John C. Maxwell: A Guide for Making Tough Decisions
Good leadership is not a popularity contest. One of the most important days in my career was the day I realized that leading well was more important than being well-liked.
Anyone who has had this epiphany know it’s a tough moment: We’ve all wanted to be the “cool kid” since our grade school days. Now we sometimes find ourselves sounding like the principal.
But our careers are filled with difficult, sometimes unpopular choices, and our success rests on how we handle them. I once heard Colin Powell say, “Trying to get everyone to like you is a sign of mediocrity. You’ll avoid the tough decisions, you’ll avoid confronting people who need to be confronted, and you’ll avoid offering different rewards based on different performance because some people might get upset.”
We’re tempted to postpone and avoid tough decisions and hard conversations. The great American financier T. Boone Pickens once cautioned: “Don’t fall victim to what I call the ‘ready-aim-aim-aim-aim syndrome.’ You must be willing to fire.” Decide. Act. That’s your job as a leader.
How do you find the motivation to do what you wish you could avoid? How do you learn to do what others don’t want to do and say what others don’t want to say?
In a nod back to that grade school analogy, I’m giving you some homework. This worksheet will help you identify the decisions you have to make and the steps you must take in order to make them. Ready?
Step 1: Take Responsibility.
The bottom line is this: Nothing changes if nothing changes. Procrastination kills leadership effectiveness today and leadership potential tomorrow. Whatever is your biggest problem now will be your biggest problem next week and your biggest problem next month unless you do something about it.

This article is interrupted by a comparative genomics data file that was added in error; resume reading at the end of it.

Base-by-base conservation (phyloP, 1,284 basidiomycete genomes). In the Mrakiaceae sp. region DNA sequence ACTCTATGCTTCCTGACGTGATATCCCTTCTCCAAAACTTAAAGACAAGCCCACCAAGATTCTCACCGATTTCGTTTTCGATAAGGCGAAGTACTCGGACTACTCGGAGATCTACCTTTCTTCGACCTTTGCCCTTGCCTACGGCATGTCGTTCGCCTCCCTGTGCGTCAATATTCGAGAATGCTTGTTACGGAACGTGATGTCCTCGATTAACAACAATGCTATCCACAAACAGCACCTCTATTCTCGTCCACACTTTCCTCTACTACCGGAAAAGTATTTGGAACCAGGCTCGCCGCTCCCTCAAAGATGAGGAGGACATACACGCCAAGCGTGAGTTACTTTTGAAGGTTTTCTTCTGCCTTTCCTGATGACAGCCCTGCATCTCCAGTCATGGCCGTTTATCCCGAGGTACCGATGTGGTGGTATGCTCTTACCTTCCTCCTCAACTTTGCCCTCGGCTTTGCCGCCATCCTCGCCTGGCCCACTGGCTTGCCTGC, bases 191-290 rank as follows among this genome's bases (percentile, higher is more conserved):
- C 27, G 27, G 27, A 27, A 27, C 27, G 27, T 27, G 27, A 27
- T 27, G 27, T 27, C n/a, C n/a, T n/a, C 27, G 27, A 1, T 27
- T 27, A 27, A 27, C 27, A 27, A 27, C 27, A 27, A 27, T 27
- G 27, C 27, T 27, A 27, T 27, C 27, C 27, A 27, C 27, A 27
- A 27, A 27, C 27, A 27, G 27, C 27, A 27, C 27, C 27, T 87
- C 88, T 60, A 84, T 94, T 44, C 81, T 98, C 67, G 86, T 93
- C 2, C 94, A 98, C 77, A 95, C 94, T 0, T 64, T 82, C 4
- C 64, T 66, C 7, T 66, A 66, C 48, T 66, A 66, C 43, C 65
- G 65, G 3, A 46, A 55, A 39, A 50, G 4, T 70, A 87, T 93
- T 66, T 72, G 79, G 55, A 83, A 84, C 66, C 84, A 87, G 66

List three decisions you’ve been putting off:
Step 2: Prepare Yourself.
Are you feeling anxious about those looming choices? Let’s do some research to boost your decision-making confidence.
Pick one of the above problems. List the information you need to move forward and the experts and colleagues who can offer insight.
Info needed: ___________________________________________________
People needed: _________________________________________________
Step 3: Reflect.
Once you’ve completed the first two steps, consider where that knowledge takes you. What insights did you gain? Did you discover things below the surface?
List your realizations:
Step 4: Determine your action plan.
What do you need to do before you take action? Should you meet with key influencers? Write a step-by-step strategy? Consult with an expert?
List your next moves and give yourself a deadline to make them.
Go through that four-step process, and I promise that decision-making will go from overwhelming to attainable. (Notice, though, I’m still not calling it easy!) Repeat that process for the additional situations you listed and the countless others you’ll face in your personal and professional lives.
Let me offer a few other strategies to make the process easier.
Act immediately. Although it is your responsibility to deliberate options and make educated decisions, you’ll also encounter situations in which you must think on your feet. Great leaders act with limited information. Don’t hedge! Take action using your knowledge and instincts to guide you.
Be confident. Don’t waste time and energy second-guessing yourself. Someone once told me that I have no rearview mirror. I believe that’s true: I have little desire to look backward. I make decisions and move on. You should, too.
Think payoff. Your motivation to act comes from the benefits you envision. Is your team morale likely to improve? Will productivity increase? Will you see an impact on the bottom line? Focus on those positives. It’s like going to the dentist—you may not look forward to the process, but the outcome is highly beneficial.
Change can be hard, but uncomfortable changes often lead to breakthroughs. In every challenge lies the opportunity for growth. One of the most difficult decisions that I ever made was leaving the organization my father led—the place I had committed 10 years of my life to. That decision was painful and a little frightening, but it was also the move that changed my career.